On Sunday, June 22, the 18th annual American Black Film Festival (ABFF) wrapped with Spike Lee’s explosively controversial “Da Sweet Blood of Jesus.” It marked my first time attending the event, as it would normally take place in the sunny beaches of Miami, Florida. Michelle Huff, Jeff Friday, and their remarkable team decided to bring the ABFF to New York City to touch all the tastemakers, influencers, and press right in their own backyard. Yours truly was a part of the mix, and I was excited to sit down with some of Hollywood’s living legends and developing talents. With more than 52 films to screen, numerous Master Classes taught by Bill Duke and Robert Townsend, and a host of conversations to sit in on, this year’s ABFF was the go-to destination for those who love film or want to make their own film. While my aspirations are to do the latter, I am immersed in the former as well, so it was important to me to attend the festival’s closing as it marked the world premiere of Spike Lee’s latest joint. “Da Sweet Blood of Jesus,” Spike’s first foray into crowdsourced filmmaking, was shrouded in secrecy. No trailer was given out to publications. Only the film’s two leading stars were announced to keep in line with 40 Acre and a Mule’s tradition of breaking new talent. Most notably, the project’s plot was simply described as “Human beings who are addicted to blood.” Adapted from the late Bill Gunn’s “Ganja & Hess,” the 1973 original film found a doctor’s assistant overwhelmed with an insatiable desire of blood after being stabbed with an ancient, germ-infested knife. With speculation about what Spike was really concocting, it’s no surprise that the School of Visual Arts theater was jammed pack in anticipation. Read what happened upon my arrival on the next page… Upon my arrival, I was blessed to be able to circumvent the red carpet hoopla and general public waiting lines. As I began to take my seat, thoughts of what I was about to witness took a backseat to the day’s earlier event —Spike Lee’s pop-up shop at his 40 Acres office in the Republic of Fort Greene, Brooklyn. I was able to get facetime with the celebrated filmmaker before the hype of ABFF would turn everything into critiques and noise, and never once did I mention that I would be seeing him and his project later that evening. If I did, I think my fiancée would have pulled me away from reacting like a chicken with its head cut off. Others began to take their seats, as I ran into friends and former colleagues alike. Miles Marshall Lewis from EBONY Magazine was excited to see what Spike Lee was about to present. Rakiya Mays from The Shadow League (and one of my favorite past publications, The Ave ) was not too far off in the distance. We were all beholden to the spirit that Lee was going to break another barrier in filmmaking, and create a clamor for more high-level creativity. After a brief and heartfelt introduction from Jeff Friday , the picture started and the roller coaster ride began. “Da Sweet Blood of Jesus” stars Stephen Tyrone Williams and Zaraah Abrahams in an atmospheric love story revolving around their addiction to blood. The picture is full of stark and beautiful imagery, as Spike Lee and his team turned Fort Greene, Brooklyn, and Martha’s Vineyard in Massachusetts into a jazzy and vibrant playground for his performers. While I sat there watching the film, the players all managed to keep an element of vulnerability and savagery throughout the film’s progress. Read about “Da Sweet Blood of Jesus” scintillating highlights on the next page… Without spoiling the film, I will break down the few highlights throughout “Da Sweet Blood of Jesus”: Within the first few minutes of the film, roughly 15-20 moviegoers got up out of their seats and left. This is easily Spike Lee’s bloodiest film to date and trumps his previous film, “Oldboy,” in the gore department. Stephen Tyrone Williams and Zaraah Williams are really strong actors who are able to give the audience a feeling through the most simplest means. Felicia “Snoop” Pearson makes her return to the big screen in “Da Sweet Blood of Jesus,” which made the audience chuckle during a scene that wasn’t funny. The film’s score was done by Bruce Hornsby, who worked with Spike Lee on “Clockers” and “Bamboozled.” Eight hundred songs were submitted for entry and Spike whittled the list down to 12, which all appeared in the film and soundtrack. A scene involving a prostitute, Stephen Tyrone Williams, and a baby doesn’t go as the moviegoers thought it would. The audience was heard murmuring their concerns during the scene’s most extreme moment. The African artwork and artifacts were found and accumulated by Kay Lee (“Blue Caprice”), who was the film’s production designer. When the lights were drawn up on Spike Lee’s 55th film, the reactions were mixed. Slight applause, but not overwhelmingly celebratory. There loomed a sense that the audience was a bit confused about what they just witnessed. With addiction and blood at the forefront of “Da Sweet Blood of Jesus,” the project showed Lee’s return to his hardcore independent roots; an electrically-charged performance by two newcomers; and a different take on a thriller . But will that be enough to convince a distributor to pick this film up? We shall see.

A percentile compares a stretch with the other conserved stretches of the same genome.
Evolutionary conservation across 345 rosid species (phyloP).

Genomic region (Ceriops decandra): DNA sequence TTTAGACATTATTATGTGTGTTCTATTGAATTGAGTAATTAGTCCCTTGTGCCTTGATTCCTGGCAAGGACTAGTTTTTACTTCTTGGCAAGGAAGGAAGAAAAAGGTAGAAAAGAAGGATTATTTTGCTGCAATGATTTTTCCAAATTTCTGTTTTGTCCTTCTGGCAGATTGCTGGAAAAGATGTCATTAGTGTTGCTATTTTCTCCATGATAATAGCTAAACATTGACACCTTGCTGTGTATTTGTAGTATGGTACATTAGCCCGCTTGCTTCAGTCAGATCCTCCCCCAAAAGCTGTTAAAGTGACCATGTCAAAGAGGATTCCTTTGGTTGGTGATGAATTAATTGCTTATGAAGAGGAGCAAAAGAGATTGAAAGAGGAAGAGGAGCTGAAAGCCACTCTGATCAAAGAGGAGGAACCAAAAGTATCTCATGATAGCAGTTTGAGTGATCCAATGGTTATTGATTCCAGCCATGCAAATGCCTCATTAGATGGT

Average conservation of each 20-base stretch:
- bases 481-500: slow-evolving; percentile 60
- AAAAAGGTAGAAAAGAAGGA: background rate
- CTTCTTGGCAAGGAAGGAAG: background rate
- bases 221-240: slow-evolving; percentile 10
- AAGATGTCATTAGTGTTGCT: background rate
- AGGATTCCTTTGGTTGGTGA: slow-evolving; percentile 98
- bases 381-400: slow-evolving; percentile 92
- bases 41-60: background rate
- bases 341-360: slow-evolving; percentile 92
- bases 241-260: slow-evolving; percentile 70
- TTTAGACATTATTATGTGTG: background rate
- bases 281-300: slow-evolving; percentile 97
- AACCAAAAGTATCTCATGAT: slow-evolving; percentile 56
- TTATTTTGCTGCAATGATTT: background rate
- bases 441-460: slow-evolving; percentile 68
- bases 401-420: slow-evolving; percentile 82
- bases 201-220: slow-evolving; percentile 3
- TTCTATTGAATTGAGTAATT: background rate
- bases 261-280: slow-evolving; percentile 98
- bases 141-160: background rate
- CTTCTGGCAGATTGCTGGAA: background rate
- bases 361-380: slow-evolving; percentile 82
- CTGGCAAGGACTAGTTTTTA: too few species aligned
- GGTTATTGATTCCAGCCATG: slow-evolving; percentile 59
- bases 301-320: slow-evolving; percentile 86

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[REVIEW] ‘Da Sweet Blood Of Jesus’ At ABFF